In addition, the number of basis functions required to obtain a satisfactory representation depends on the choice of the harmonic frequency for the basis. Stated in an- [Pg.17]

One set of reduced coordinates used leads to a Schrodinger equation [Pg.19]

It is convenient to use spherical polar coordinates (r, 0, ) for any spherically symmetric potential function v(r). The surface spherical harmonics V,1" satisfy Sturm-Liouville equations in the angular coordinates and are eigenfunctions of the orbital angular momentum operator such that... [Pg.39]

Since the fictitious particle moves in a central force field described by a spherically symmetric potential function U(r), its angular momentum is conserved. Therefore, the motion of the fictitious particle will be in a plane defined by the velocity and the radius vectors. The Lagrangian may then be conveniently expressed in polar coordinates as... [Pg.10]

The fit to the data for trimethylene imine (rms deviation 2.5 cm-1) is not as good as has generally been obtained for molecules with symmetric potential functions. In this molecule there is a second pathway by which its two forms (Fig. 4.19) may be interconverted, namely, via the N-H inversion vibration. This vibration has the same symmetry properties as the ring-puckering. Consequently, harmonic, cubic and quartic cross terms are allowed in the potential. Neglect of these terms is doubtless one reason for the deviations observed when the data are fitted one-dimension-ally. [Pg.60]

A slight isotopic dependence of the effective one-dimensional potential function is found for trimethylene imine-N-d. However, this effect is of the same order as that observed for molecules with symmetric potential functions, and in this case is within the uncertainty of the potential functions. The barrier measured from the lowest well was 443 cm-1 and the energy difference between wells 90 cm-1, compared to 441 cm-1 and 95 cm-1 for the parent compound. [Pg.60]

Table 4.18A. Four-membered ring molecules with symmetric potential functions... |

Since site-site potentials (also called atom-atom potentials) have been widely used in computer simulation and theoretical studies of molecular liquids, we describe the application of MTS methods to a model potential of this type. MTS methods are completely general, and can be applied equally well to other types of potential functions. In site-site models the potential energy between a pair of molecules is the sum of the potential energies between pairs of sites on different molecules. These sites are usually atoms or groups of atoms, which interact with sites on other molecules through spherically symmetric potential functions. Thus the potential energy between molecules 1 and 2 takes the form... [Pg.145]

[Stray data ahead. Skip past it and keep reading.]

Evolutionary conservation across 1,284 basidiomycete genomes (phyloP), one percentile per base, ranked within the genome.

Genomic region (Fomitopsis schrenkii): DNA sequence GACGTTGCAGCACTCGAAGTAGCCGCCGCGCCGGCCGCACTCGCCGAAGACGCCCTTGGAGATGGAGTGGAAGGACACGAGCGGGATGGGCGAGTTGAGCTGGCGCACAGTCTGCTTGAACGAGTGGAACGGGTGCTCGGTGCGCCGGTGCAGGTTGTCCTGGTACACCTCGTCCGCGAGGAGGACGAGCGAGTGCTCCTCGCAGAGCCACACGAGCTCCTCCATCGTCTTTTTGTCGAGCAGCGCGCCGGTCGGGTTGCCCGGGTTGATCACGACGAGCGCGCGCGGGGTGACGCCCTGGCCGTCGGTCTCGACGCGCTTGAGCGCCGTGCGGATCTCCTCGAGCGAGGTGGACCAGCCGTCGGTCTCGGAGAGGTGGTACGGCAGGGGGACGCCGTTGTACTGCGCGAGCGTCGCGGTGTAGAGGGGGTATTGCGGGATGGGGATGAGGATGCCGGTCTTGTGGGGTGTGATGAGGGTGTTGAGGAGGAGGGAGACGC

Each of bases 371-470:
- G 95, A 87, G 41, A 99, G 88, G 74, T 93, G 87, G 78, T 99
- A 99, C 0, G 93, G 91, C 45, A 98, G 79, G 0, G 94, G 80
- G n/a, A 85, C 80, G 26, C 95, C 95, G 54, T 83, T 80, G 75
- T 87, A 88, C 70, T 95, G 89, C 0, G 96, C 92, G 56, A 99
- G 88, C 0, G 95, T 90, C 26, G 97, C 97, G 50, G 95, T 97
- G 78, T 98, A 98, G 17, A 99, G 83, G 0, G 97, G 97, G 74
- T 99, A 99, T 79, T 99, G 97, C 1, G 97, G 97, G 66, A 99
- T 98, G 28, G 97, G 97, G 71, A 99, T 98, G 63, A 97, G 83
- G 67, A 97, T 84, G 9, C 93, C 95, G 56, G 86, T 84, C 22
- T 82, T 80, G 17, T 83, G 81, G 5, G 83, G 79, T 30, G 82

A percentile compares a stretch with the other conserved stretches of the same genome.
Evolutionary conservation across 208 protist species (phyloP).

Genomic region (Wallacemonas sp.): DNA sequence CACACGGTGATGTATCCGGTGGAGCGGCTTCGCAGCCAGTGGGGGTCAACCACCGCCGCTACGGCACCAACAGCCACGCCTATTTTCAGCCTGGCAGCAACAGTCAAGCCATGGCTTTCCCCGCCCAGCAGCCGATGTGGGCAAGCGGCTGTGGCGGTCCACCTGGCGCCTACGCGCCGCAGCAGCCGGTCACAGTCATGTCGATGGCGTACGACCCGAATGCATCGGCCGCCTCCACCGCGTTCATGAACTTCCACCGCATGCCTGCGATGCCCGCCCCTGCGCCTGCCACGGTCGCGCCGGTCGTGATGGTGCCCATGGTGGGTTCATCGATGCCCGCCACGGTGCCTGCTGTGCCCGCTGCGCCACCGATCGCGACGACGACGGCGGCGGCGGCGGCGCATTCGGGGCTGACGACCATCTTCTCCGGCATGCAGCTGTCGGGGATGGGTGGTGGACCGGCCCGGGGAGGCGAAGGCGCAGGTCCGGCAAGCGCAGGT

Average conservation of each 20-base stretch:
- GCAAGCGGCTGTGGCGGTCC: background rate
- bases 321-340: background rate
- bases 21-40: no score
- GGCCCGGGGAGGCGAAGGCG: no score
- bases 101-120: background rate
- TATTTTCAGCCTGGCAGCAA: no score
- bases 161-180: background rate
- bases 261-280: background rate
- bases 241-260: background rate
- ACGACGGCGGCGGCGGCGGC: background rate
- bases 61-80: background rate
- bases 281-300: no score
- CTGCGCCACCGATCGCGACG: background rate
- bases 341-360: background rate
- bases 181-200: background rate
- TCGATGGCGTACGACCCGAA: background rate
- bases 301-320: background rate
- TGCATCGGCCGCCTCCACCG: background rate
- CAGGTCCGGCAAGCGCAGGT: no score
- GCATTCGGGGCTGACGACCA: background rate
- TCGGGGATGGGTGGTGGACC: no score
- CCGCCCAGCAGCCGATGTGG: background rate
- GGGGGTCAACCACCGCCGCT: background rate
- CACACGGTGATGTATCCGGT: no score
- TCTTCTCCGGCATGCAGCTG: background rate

The Shifted Force Potential. When two sites interact through a spherically symmetric potential function, they exert upon each other equal and opposite forces that act along the vector f between them. (A wavy underline indicates a vector quantity.) The magnitude of the force is given by F=-(du/dr). [Pg.146]

The contribution of the electron to the diamagnetic susceptibility of the system can be calculated by the methods of quantum-mechanical perturbation theory, a second-order perturbation treatment being needed for the term in 3C and a first-order treatment for that in 3C". In case that the potential function in 3C° is cylindrical symmetrical about the s axis, the effect of 3C vanishes, and the contribution of the electron to the susceptibility (per mole) is given... [Pg.747]

Values of w0+1 are given in Table I. There are also included data for un-symmetric molecules such as HC1. For these a reasonable potential function... [Pg.789]

In cubic close-packing each molecule is surrounded by twelve others, whose interaction with the central molecule can be represented by a potential function of cubic point-group symmetry in case that the twelve molecules are spherically symmetrical or oriented at random. The energy change produced by this potential function,/say, is... [Pg.791]

electronic states with symmetrical orbital functions. It parallels the maxima in ionisation potentials of the elements with half and completely filled subshells. [Pg.121]

A much improved description of PE melts is obtained with a more elaborate potential energy function, based on a spherically symmetric potential energy... [Pg.99]

In the above treatment of the problem of the particle in a box, no consideration was given to its natural symmetry. As the potential function is symmetric with respect to the center of the box, it is intuitively obvious that this position should be chosen as the origin of the abscissa. In Fig. 4b, x =s 0 at the center of the box and the walls are symmetrically placed at x = 1/2. Clearly, the analysis must in this case lead to the same result as above, because the particle does not know what coordinate system has been chosen It is sufficient to replace x by x +1/2 in the solution given by Eq. (68). This operation is a simple translation of the abscissa, as explained in Section 1.2. The result is shown in Fig. 4b, where the wave function is now given by... [Pg.265]